Perhaps you're a first-year coach, or perhaps you've coached for seven years and you're still trying to figure it out. No worries! You're providing kids with a beautiful opportunity, and you should pat yourself on the back for that.
Coaching is a huge responsibility though, and you're right to research the role. The advice FIRST provides coaches is hit-or-miss, to be honest. For the most part, we grow into our roles through experience.
Having coached and mentored teams that won international awards, I can tell you that it's difficult to strike a balance between fun and productivity. It's difficult to keep kids on task and accountable while at the same time encouraging them to be free and to explore.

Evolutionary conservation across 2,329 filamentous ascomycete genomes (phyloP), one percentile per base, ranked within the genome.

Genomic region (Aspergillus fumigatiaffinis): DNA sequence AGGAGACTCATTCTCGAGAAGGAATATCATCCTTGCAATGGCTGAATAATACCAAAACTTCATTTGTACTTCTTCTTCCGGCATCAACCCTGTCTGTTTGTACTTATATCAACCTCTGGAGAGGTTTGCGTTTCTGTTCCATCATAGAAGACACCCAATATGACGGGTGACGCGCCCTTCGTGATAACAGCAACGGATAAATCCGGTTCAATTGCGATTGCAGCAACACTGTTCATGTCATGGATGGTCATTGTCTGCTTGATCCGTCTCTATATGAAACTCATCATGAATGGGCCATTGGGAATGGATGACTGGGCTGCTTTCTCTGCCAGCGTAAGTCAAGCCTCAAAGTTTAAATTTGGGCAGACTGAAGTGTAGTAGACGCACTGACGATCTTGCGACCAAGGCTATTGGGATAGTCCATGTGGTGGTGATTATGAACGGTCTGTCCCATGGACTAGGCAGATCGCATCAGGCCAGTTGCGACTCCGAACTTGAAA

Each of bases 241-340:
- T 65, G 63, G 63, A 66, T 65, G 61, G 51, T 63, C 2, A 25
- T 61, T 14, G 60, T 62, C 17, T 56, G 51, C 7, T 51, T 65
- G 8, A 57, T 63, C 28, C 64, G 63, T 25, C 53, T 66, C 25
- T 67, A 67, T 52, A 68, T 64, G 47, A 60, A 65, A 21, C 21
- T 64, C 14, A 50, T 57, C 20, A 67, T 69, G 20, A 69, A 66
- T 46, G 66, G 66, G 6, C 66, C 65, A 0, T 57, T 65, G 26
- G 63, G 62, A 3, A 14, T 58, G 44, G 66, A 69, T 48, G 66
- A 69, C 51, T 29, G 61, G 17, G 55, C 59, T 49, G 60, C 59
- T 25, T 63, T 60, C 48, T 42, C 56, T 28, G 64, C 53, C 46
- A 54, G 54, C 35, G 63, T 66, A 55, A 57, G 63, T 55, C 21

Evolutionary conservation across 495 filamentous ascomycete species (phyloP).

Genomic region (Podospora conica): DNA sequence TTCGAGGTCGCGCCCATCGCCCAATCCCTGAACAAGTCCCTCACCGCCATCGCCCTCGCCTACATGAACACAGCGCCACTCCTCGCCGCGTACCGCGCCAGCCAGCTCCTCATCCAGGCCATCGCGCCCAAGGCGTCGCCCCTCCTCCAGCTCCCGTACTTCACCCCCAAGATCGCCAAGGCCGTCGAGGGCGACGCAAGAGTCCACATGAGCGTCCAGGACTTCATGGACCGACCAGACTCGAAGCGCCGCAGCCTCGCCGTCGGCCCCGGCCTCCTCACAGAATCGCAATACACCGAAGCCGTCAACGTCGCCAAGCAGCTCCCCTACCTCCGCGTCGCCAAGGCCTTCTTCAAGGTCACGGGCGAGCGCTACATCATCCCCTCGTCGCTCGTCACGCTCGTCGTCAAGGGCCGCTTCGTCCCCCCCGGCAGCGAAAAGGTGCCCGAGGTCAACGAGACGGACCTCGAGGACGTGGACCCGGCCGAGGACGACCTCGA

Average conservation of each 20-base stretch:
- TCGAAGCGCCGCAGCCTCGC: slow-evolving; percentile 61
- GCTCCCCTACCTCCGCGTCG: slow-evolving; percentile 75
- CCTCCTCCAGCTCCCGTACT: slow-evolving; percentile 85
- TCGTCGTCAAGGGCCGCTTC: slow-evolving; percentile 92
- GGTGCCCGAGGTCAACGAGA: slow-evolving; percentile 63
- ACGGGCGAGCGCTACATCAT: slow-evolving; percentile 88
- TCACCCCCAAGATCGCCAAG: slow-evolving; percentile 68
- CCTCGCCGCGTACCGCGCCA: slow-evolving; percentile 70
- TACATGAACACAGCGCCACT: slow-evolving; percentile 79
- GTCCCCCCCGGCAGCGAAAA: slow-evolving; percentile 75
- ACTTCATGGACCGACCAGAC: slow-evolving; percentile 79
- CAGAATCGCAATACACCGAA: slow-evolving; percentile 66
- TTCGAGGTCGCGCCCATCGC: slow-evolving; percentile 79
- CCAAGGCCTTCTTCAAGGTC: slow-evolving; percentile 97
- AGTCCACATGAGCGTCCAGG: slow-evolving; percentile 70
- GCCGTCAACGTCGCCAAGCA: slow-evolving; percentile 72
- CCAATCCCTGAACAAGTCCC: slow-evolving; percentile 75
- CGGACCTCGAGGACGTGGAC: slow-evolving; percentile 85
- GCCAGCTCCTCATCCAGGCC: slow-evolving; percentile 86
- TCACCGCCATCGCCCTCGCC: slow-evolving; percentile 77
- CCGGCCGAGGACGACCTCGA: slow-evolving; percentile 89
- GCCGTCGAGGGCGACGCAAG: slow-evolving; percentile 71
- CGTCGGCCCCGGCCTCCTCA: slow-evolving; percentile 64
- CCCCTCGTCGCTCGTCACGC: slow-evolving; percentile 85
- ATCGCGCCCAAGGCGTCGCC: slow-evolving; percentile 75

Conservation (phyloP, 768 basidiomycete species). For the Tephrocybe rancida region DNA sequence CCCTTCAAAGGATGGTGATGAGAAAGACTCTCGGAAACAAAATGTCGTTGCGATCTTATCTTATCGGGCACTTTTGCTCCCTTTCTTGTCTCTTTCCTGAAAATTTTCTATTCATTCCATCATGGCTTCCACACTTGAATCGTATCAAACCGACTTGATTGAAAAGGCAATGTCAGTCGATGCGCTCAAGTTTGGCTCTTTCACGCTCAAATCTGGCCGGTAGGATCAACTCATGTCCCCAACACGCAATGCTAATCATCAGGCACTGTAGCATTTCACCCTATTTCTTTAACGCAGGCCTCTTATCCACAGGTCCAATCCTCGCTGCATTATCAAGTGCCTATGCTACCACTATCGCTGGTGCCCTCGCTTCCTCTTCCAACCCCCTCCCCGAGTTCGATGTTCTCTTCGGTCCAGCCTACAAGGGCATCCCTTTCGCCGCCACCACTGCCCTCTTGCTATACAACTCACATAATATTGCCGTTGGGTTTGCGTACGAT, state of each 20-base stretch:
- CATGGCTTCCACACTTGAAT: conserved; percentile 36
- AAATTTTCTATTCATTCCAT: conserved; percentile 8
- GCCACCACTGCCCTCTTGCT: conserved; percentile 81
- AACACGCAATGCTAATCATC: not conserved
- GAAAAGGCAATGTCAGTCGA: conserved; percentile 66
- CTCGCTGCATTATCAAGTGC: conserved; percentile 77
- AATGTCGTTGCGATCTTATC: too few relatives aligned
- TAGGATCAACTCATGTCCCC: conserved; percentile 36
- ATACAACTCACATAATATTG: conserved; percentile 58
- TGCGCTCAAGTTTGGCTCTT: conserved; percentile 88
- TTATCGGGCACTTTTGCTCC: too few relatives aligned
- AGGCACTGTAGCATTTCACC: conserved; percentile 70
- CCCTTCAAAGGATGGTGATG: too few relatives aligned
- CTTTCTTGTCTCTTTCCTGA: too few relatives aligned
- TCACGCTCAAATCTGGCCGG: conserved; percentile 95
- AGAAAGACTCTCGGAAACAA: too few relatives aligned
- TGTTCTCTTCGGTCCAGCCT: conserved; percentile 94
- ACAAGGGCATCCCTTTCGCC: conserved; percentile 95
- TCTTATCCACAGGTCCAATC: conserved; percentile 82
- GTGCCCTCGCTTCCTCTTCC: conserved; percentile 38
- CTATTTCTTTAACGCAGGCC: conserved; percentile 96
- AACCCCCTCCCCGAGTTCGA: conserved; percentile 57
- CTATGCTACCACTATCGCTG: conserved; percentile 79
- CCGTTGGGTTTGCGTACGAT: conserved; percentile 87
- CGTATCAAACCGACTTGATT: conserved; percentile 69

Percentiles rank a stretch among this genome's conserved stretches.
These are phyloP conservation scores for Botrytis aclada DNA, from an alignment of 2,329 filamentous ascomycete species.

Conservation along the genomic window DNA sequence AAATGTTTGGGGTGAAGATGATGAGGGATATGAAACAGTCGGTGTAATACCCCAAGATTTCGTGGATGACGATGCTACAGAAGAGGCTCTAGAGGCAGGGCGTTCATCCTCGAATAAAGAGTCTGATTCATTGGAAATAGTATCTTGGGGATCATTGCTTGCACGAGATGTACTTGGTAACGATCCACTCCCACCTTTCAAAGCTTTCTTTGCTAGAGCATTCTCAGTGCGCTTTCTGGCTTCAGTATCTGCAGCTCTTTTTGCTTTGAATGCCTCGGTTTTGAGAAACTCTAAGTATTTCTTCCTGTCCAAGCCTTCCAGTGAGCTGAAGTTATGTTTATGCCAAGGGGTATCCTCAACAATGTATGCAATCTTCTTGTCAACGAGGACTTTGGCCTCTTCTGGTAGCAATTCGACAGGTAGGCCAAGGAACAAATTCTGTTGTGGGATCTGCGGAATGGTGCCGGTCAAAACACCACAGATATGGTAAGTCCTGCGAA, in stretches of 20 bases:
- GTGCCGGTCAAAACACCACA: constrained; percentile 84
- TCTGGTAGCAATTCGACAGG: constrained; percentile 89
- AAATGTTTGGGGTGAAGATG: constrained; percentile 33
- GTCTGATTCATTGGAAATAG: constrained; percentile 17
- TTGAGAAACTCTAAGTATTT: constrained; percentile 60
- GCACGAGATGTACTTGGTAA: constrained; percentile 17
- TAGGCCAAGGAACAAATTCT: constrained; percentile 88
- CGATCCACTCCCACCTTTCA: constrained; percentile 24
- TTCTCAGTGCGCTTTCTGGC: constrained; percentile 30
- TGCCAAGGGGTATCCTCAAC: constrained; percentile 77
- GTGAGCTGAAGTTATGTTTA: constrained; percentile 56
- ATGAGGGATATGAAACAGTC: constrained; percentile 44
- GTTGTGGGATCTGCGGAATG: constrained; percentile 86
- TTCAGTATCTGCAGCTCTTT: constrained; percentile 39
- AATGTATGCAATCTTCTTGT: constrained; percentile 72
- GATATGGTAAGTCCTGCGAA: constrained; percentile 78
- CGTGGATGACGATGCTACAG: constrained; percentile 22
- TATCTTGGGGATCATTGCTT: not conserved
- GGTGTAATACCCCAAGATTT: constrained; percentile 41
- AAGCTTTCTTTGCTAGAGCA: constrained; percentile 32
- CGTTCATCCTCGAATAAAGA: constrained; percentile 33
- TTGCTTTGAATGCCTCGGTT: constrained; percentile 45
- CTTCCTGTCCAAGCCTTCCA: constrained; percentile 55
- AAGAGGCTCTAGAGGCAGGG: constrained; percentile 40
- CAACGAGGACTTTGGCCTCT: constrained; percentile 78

The most important advice I can give you is to seek out world-class resources. Be wary of free online tutorials, guides or lesson plans - these materials are usually produced by veteran FIRST Lego League teams who may or may not have learned good lessons or habits themselves. When taking advice from veteran teams or coaches, you should always find out whether or not their team was successful (and, more importantly, whether or not the team got along). Take the advice with a grain of salt!
My coaching and judging (I'm a tech judge for state and world competitions) is also informed by the fact that I competed as a student 10+ years ago and won 1st place Robot Performance and 2nd Place Champions (best overall) at the World Festival. So, I guess you could say I've gone 'full circle' and experienced FLL from every possible angle!
I felt a responsibility to give back to the FLL community, so I created an online LEGO Robotics Masterclass specifically for FLL students and coaches: https://robot-academy.com/first-lego-league-the-ultimate-guide/